Neil Simon, 91, the playwright whose name was synonymous with Broadway comedy and commercial success in the theater for decades, and who helped redefine popular American humor with an emphasis on the frictions of urban living and the agonizing conflicts of family intimacy, died last Sunday in Manhattan. The cause was complications of pneumonia. Simon was also reported to have had Alzheimer’s disease.

Simon was a meticulous joke-smith, peppering his plays, especially the early ones, with one-liners and humorous situations that critics said sometimes came at the expense of character and believability.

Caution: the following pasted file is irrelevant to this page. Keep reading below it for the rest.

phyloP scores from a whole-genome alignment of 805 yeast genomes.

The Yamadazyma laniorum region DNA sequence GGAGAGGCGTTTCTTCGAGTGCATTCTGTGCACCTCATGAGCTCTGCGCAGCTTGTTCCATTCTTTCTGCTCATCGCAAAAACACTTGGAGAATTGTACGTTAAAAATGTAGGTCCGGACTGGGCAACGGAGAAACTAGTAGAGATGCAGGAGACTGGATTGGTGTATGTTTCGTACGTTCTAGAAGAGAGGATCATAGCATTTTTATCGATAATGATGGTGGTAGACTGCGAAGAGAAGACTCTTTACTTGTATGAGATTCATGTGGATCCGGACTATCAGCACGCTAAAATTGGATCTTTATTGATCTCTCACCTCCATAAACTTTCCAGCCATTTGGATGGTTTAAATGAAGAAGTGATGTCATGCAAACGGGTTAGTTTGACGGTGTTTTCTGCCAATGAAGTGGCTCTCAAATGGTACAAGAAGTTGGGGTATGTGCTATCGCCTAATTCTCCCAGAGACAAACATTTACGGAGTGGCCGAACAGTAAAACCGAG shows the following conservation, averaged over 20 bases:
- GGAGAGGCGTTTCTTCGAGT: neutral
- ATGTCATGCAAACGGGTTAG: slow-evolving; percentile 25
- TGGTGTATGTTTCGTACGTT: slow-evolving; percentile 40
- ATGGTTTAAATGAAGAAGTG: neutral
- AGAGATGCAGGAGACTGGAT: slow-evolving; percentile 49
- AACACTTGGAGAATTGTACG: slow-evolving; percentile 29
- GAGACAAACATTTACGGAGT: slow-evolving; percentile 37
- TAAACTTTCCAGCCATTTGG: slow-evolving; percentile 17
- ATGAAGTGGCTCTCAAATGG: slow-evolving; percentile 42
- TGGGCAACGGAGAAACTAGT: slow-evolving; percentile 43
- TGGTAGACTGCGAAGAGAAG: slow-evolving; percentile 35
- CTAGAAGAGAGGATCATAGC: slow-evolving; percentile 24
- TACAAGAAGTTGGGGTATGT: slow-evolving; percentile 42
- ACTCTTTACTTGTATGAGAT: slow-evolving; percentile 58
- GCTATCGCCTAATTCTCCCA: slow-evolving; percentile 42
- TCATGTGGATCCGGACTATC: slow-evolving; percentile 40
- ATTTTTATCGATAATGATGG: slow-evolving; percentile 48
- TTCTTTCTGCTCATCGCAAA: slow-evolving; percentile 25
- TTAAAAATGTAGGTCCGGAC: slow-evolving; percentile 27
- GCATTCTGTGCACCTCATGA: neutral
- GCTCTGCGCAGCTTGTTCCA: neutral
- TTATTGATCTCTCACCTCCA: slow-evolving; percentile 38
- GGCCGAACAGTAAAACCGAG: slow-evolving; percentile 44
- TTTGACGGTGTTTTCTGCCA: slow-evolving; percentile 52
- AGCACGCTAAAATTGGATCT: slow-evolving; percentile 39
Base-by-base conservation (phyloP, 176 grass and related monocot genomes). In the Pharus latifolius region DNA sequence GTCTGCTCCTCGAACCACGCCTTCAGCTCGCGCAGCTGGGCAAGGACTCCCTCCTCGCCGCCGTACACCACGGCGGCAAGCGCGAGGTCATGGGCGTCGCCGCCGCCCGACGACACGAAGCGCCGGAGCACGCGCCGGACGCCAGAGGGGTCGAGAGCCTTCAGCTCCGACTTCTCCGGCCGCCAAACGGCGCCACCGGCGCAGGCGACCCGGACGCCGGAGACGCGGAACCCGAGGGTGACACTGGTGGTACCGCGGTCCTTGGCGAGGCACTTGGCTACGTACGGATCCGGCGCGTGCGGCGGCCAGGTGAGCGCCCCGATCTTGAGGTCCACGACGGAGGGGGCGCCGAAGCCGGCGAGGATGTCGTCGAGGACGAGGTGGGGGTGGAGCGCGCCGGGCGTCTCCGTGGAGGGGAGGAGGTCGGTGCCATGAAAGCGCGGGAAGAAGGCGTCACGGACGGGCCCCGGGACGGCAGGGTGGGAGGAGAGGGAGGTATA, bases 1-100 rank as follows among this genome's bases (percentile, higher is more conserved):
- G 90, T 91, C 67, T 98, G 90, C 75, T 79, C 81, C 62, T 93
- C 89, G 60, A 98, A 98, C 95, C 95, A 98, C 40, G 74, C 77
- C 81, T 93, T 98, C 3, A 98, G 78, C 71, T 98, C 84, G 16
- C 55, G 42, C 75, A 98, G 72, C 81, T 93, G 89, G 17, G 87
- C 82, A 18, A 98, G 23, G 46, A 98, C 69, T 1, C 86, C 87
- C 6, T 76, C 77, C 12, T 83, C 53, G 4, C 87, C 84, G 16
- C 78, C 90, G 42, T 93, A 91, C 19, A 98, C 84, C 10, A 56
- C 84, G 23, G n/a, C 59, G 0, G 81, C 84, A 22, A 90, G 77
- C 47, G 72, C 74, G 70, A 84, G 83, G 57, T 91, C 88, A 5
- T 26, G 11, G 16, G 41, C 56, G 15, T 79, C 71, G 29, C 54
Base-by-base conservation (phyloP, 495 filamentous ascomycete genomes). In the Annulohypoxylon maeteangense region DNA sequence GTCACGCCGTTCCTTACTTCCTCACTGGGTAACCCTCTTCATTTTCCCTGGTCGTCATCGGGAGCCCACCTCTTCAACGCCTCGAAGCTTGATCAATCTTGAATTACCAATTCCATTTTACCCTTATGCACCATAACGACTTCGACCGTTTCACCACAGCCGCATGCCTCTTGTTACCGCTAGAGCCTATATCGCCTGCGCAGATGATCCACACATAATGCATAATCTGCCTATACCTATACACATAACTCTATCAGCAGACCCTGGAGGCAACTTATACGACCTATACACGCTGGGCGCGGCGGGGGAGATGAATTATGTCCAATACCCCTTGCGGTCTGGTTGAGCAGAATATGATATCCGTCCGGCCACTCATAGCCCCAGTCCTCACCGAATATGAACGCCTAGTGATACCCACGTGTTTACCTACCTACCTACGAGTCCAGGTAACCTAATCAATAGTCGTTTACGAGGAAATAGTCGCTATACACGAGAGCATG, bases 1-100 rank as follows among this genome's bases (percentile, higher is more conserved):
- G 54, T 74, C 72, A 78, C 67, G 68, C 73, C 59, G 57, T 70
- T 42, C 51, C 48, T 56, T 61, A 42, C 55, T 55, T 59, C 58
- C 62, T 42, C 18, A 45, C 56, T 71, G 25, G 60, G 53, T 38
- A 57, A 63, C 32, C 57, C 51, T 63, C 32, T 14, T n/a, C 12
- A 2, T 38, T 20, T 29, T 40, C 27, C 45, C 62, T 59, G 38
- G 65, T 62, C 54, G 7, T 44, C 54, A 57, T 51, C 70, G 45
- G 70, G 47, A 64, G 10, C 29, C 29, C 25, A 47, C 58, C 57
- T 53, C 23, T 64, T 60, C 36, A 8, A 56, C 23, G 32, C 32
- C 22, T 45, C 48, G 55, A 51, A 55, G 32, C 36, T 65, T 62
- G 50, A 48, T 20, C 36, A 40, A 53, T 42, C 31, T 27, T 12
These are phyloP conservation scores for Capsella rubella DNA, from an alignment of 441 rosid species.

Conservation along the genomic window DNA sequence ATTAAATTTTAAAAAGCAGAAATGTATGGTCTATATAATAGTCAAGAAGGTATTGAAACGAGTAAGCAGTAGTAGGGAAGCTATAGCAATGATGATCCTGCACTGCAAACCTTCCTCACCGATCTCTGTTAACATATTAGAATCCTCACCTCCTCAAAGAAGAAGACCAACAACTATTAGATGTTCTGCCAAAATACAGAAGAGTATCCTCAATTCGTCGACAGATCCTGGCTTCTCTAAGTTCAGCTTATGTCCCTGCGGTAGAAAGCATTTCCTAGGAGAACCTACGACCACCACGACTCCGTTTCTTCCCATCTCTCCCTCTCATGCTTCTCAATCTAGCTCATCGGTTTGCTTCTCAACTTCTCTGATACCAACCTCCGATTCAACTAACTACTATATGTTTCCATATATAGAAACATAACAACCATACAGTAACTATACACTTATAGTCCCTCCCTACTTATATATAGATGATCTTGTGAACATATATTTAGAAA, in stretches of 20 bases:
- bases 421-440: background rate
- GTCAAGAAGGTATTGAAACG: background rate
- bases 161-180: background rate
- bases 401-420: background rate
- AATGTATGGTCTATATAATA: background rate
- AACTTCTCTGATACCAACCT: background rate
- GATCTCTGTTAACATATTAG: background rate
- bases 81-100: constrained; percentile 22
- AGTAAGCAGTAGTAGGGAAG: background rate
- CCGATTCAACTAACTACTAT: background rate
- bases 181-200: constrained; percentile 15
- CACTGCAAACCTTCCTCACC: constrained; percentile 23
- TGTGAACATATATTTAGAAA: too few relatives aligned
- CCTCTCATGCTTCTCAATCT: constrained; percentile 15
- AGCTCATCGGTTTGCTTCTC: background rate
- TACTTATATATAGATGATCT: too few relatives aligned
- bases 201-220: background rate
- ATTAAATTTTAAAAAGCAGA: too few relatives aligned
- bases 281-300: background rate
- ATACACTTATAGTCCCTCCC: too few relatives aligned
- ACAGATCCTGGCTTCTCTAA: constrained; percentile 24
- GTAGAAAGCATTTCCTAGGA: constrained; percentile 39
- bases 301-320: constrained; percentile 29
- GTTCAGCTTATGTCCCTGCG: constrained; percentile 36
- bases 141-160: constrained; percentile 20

No matter. For much of his career, audiences embraced his work, which often focused on middle-class, urban life, many of the plots drawn from his own personal experience. His characters battled depression, alcoholism and loneliness.

Simon was the recipient of four Tony Awards, the Pulitzer Prize, the Kennedy Center honors (1995), the Mark Twain Prize for American Humor (2006) and, in 1983, he even had a Broadway theater named after him when the Alvin was rechristened the Neil Simon Theatre.

Thomas J. O’Brien, 82, the retired Roman Catholic Bishop of Phoenix diocese for more than 20 years before stepping down after a sexual-abuse scandal involving suspected pedophile priests, died last Sunday. The cause was health complications related to Parkinson’s disease.

An investigation by local prosecutors in 2002 revealed O’Brien had protected suspected pedophile priests. He was granted immunity from prosecution after signing a document admitting his part in cover-ups of alleged sexual misconduct by diocesan priests